But I am sorry that the Big Yellow Goddess has one foot in the grave and the other on a banana peel. George Eastman made photography accessible to the masses. Kodak made the digital innovation but was not able to execute. In my estimation, Kodak Board of Directors must have been asleep at the switch. How could you pioneer digital photography and let it slip through your fingers? And what now? Now they are suing Samsung and Apple for patent infringement. (Can you do that if you’re out of business?) I don’t understand this anymore than I understand IBM screwing up the kazillion dollar PC innovation. It don’t make no sense.
Polaroid is dead. IBM is still blue chip. Kodak? We will have to see. You never know. I understand that you can still buy buggy whips.


Kelly said...

...great post, Steve.

Richard said...

I used to think I shot some pretty good pictures with the old Pentex K1000. Had all the lenses, shot lots of pictures, tried all the different films. Figured if I got 40% of the pictures to turn out the way I wanted I was doing good.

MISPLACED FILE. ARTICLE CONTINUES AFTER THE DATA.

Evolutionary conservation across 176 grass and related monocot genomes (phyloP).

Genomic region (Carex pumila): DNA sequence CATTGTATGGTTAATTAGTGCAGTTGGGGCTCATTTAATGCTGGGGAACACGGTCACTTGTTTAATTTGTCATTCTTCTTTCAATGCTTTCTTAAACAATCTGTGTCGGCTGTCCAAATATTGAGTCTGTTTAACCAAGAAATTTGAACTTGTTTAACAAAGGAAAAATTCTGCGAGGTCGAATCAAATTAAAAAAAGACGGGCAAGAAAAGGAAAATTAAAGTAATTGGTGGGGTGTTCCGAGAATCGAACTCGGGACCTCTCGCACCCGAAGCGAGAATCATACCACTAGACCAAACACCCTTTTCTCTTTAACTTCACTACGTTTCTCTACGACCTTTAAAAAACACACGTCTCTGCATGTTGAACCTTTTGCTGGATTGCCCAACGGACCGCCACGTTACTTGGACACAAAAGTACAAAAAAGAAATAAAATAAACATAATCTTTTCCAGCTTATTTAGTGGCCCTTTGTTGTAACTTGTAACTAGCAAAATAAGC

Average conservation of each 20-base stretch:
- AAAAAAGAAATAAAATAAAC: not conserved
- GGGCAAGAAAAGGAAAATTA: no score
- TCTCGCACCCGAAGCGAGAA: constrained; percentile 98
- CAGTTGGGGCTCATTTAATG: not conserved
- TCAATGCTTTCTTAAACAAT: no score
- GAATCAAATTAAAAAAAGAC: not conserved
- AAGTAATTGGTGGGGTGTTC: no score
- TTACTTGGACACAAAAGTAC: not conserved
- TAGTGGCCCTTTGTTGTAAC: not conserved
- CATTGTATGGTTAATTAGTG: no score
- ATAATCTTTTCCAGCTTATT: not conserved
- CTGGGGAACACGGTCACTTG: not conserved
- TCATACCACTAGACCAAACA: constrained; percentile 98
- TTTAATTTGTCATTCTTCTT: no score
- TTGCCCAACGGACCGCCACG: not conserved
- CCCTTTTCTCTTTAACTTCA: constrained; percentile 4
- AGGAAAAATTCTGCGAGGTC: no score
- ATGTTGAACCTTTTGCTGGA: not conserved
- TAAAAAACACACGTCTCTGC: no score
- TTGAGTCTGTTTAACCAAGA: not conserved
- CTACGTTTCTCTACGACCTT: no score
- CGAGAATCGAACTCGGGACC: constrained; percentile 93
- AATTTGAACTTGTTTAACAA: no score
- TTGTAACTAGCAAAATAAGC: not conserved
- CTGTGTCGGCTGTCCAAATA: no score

When I went back last year and copied all the old slides to the computer, I was amazed at how bad the pictures were compared to the DSLR pictures of today. While the pictures are great for bringing back memories, I'm guessing that I really won't miss the film version or all the added costs.

Sinbad and I on the Loose said...

Well done Steve. I too have my wife to thank for pushing me into the digital age; a Nikon Coolpix Christmas gift way back when. It was everything you said your first was. Years later I discovered Pentax DSLR's had the same mounting system for their lenses as did their old Spotmatic film cameras. Now I could use all my old Pentax lenses again. A brilliant production idea for Pentax. I've since moved over to Nikon following the footsteps of my wife. As the saying goes, behind every successful man is a woman.

bunnits said...

I was saddened when I heard this news recently. I remember many happy hours in the darkroom at work. As much as I enjoy the rapid results of digital photography, I haven't yet gotten a nice DSLR and I miss using my old SLR's. Sometimes I think of getting them out, but for the present time, I make most of my photos (snapshots) with a little Nikon point-and-shoot or, mostly, my [cringe] cell phone.